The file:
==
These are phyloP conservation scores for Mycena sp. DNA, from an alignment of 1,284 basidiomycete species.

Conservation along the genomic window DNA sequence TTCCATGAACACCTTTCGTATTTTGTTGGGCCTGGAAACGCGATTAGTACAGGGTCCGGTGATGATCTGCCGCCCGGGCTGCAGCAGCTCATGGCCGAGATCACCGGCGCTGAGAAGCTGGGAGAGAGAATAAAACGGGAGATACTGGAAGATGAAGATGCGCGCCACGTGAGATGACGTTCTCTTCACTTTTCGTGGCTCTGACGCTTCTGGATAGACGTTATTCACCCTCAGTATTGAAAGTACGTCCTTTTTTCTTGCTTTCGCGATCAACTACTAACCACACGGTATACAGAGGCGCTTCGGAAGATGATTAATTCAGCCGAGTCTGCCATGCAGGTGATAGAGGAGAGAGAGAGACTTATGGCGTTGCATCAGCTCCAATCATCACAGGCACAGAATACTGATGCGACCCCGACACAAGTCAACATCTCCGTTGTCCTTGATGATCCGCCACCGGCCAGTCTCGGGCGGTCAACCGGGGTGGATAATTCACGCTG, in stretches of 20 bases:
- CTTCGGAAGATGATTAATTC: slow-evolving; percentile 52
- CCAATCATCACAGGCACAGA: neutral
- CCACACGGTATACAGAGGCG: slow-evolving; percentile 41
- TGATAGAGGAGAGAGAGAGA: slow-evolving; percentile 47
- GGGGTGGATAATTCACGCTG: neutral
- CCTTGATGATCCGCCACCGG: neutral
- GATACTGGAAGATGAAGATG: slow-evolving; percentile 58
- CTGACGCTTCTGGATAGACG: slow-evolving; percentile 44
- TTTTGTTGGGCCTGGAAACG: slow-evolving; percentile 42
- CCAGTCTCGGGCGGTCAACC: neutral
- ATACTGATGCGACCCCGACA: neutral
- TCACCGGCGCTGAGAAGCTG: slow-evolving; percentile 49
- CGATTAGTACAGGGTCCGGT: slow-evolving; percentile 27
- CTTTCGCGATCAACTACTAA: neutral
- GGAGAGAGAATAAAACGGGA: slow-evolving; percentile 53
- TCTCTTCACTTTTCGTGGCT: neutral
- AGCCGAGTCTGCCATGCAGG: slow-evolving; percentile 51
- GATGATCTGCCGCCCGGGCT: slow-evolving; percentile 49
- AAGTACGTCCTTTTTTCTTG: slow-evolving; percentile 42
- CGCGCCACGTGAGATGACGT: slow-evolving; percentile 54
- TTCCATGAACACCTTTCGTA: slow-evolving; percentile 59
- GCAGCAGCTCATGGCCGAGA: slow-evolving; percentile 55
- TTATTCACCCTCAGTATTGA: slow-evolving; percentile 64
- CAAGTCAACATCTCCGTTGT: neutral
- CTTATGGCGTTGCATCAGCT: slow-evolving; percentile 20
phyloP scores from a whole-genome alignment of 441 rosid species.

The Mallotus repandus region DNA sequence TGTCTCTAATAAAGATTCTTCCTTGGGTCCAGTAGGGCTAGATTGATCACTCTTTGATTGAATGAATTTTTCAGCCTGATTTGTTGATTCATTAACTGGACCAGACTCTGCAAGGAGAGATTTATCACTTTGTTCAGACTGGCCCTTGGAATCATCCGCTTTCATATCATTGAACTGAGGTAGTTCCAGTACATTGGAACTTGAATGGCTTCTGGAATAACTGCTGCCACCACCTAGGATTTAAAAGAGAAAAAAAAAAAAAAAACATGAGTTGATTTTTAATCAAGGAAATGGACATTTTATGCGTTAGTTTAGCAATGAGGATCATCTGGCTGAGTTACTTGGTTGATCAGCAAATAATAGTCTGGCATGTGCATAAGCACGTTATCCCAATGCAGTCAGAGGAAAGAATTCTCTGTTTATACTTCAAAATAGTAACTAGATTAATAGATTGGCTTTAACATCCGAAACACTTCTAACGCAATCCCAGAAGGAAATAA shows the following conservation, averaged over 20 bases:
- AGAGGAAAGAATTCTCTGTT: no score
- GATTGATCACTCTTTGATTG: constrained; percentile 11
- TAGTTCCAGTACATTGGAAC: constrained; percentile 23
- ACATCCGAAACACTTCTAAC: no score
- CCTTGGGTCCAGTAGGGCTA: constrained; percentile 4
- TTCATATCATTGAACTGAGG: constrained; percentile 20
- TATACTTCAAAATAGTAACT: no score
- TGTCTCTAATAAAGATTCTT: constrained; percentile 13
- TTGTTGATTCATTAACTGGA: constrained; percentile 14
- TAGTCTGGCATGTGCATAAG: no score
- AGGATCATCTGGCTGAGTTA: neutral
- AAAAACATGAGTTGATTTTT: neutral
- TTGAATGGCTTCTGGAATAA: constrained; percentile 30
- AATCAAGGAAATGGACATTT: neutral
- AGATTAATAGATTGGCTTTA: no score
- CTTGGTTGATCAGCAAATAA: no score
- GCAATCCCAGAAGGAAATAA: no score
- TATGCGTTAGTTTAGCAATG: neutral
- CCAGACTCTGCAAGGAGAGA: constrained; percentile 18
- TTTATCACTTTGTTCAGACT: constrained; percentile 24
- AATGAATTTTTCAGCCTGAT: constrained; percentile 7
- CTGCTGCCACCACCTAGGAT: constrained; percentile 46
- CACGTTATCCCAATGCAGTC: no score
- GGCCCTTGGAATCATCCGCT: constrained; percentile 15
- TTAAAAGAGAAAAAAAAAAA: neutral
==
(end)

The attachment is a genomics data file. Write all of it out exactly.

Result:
These are phyloP conservation scores for Mycena sp. DNA, from an alignment of 1,284 basidiomycete species.

Conservation along the genomic window DNA sequence TTCCATGAACACCTTTCGTATTTTGTTGGGCCTGGAAACGCGATTAGTACAGGGTCCGGTGATGATCTGCCGCCCGGGCTGCAGCAGCTCATGGCCGAGATCACCGGCGCTGAGAAGCTGGGAGAGAGAATAAAACGGGAGATACTGGAAGATGAAGATGCGCGCCACGTGAGATGACGTTCTCTTCACTTTTCGTGGCTCTGACGCTTCTGGATAGACGTTATTCACCCTCAGTATTGAAAGTACGTCCTTTTTTCTTGCTTTCGCGATCAACTACTAACCACACGGTATACAGAGGCGCTTCGGAAGATGATTAATTCAGCCGAGTCTGCCATGCAGGTGATAGAGGAGAGAGAGAGACTTATGGCGTTGCATCAGCTCCAATCATCACAGGCACAGAATACTGATGCGACCCCGACACAAGTCAACATCTCCGTTGTCCTTGATGATCCGCCACCGGCCAGTCTCGGGCGGTCAACCGGGGTGGATAATTCACGCTG, in stretches of 20 bases:
- CTTCGGAAGATGATTAATTC: slow-evolving; percentile 52
- CCAATCATCACAGGCACAGA: neutral
- CCACACGGTATACAGAGGCG: slow-evolving; percentile 41
- TGATAGAGGAGAGAGAGAGA: slow-evolving; percentile 47
- GGGGTGGATAATTCACGCTG: neutral
- CCTTGATGATCCGCCACCGG: neutral
- GATACTGGAAGATGAAGATG: slow-evolving; percentile 58
- CTGACGCTTCTGGATAGACG: slow-evolving; percentile 44
- TTTTGTTGGGCCTGGAAACG: slow-evolving; percentile 42
- CCAGTCTCGGGCGGTCAACC: neutral
- ATACTGATGCGACCCCGACA: neutral
- TCACCGGCGCTGAGAAGCTG: slow-evolving; percentile 49
- CGATTAGTACAGGGTCCGGT: slow-evolving; percentile 27
- CTTTCGCGATCAACTACTAA: neutral
- GGAGAGAGAATAAAACGGGA: slow-evolving; percentile 53
- TCTCTTCACTTTTCGTGGCT: neutral
- AGCCGAGTCTGCCATGCAGG: slow-evolving; percentile 51
- GATGATCTGCCGCCCGGGCT: slow-evolving; percentile 49
- AAGTACGTCCTTTTTTCTTG: slow-evolving; percentile 42
- CGCGCCACGTGAGATGACGT: slow-evolving; percentile 54
- TTCCATGAACACCTTTCGTA: slow-evolving; percentile 59
- GCAGCAGCTCATGGCCGAGA: slow-evolving; percentile 55
- TTATTCACCCTCAGTATTGA: slow-evolving; percentile 64
- CAAGTCAACATCTCCGTTGT: neutral
- CTTATGGCGTTGCATCAGCT: slow-evolving; percentile 20
phyloP scores from a whole-genome alignment of 441 rosid species.

The Mallotus repandus region DNA sequence TGTCTCTAATAAAGATTCTTCCTTGGGTCCAGTAGGGCTAGATTGATCACTCTTTGATTGAATGAATTTTTCAGCCTGATTTGTTGATTCATTAACTGGACCAGACTCTGCAAGGAGAGATTTATCACTTTGTTCAGACTGGCCCTTGGAATCATCCGCTTTCATATCATTGAACTGAGGTAGTTCCAGTACATTGGAACTTGAATGGCTTCTGGAATAACTGCTGCCACCACCTAGGATTTAAAAGAGAAAAAAAAAAAAAAAACATGAGTTGATTTTTAATCAAGGAAATGGACATTTTATGCGTTAGTTTAGCAATGAGGATCATCTGGCTGAGTTACTTGGTTGATCAGCAAATAATAGTCTGGCATGTGCATAAGCACGTTATCCCAATGCAGTCAGAGGAAAGAATTCTCTGTTTATACTTCAAAATAGTAACTAGATTAATAGATTGGCTTTAACATCCGAAACACTTCTAACGCAATCCCAGAAGGAAATAA shows the following conservation, averaged over 20 bases:
- AGAGGAAAGAATTCTCTGTT: no score
- GATTGATCACTCTTTGATTG: constrained; percentile 11
- TAGTTCCAGTACATTGGAAC: constrained; percentile 23
- ACATCCGAAACACTTCTAAC: no score
- CCTTGGGTCCAGTAGGGCTA: constrained; percentile 4
- TTCATATCATTGAACTGAGG: constrained; percentile 20
- TATACTTCAAAATAGTAACT: no score
- TGTCTCTAATAAAGATTCTT: constrained; percentile 13
- TTGTTGATTCATTAACTGGA: constrained; percentile 14
- TAGTCTGGCATGTGCATAAG: no score
- AGGATCATCTGGCTGAGTTA: neutral
- AAAAACATGAGTTGATTTTT: neutral
- TTGAATGGCTTCTGGAATAA: constrained; percentile 30
- AATCAAGGAAATGGACATTT: neutral
- AGATTAATAGATTGGCTTTA: no score
- CTTGGTTGATCAGCAAATAA: no score
- GCAATCCCAGAAGGAAATAA: no score
- TATGCGTTAGTTTAGCAATG: neutral
- CCAGACTCTGCAAGGAGAGA: constrained; percentile 18
- TTTATCACTTTGTTCAGACT: constrained; percentile 24
- AATGAATTTTTCAGCCTGAT: constrained; percentile 7
- CTGCTGCCACCACCTAGGAT: constrained; percentile 46
- CACGTTATCCCAATGCAGTC: no score
- GGCCCTTGGAATCATCCGCT: constrained; percentile 15
- TTAAAAGAGAAAAAAAAAAA: neutral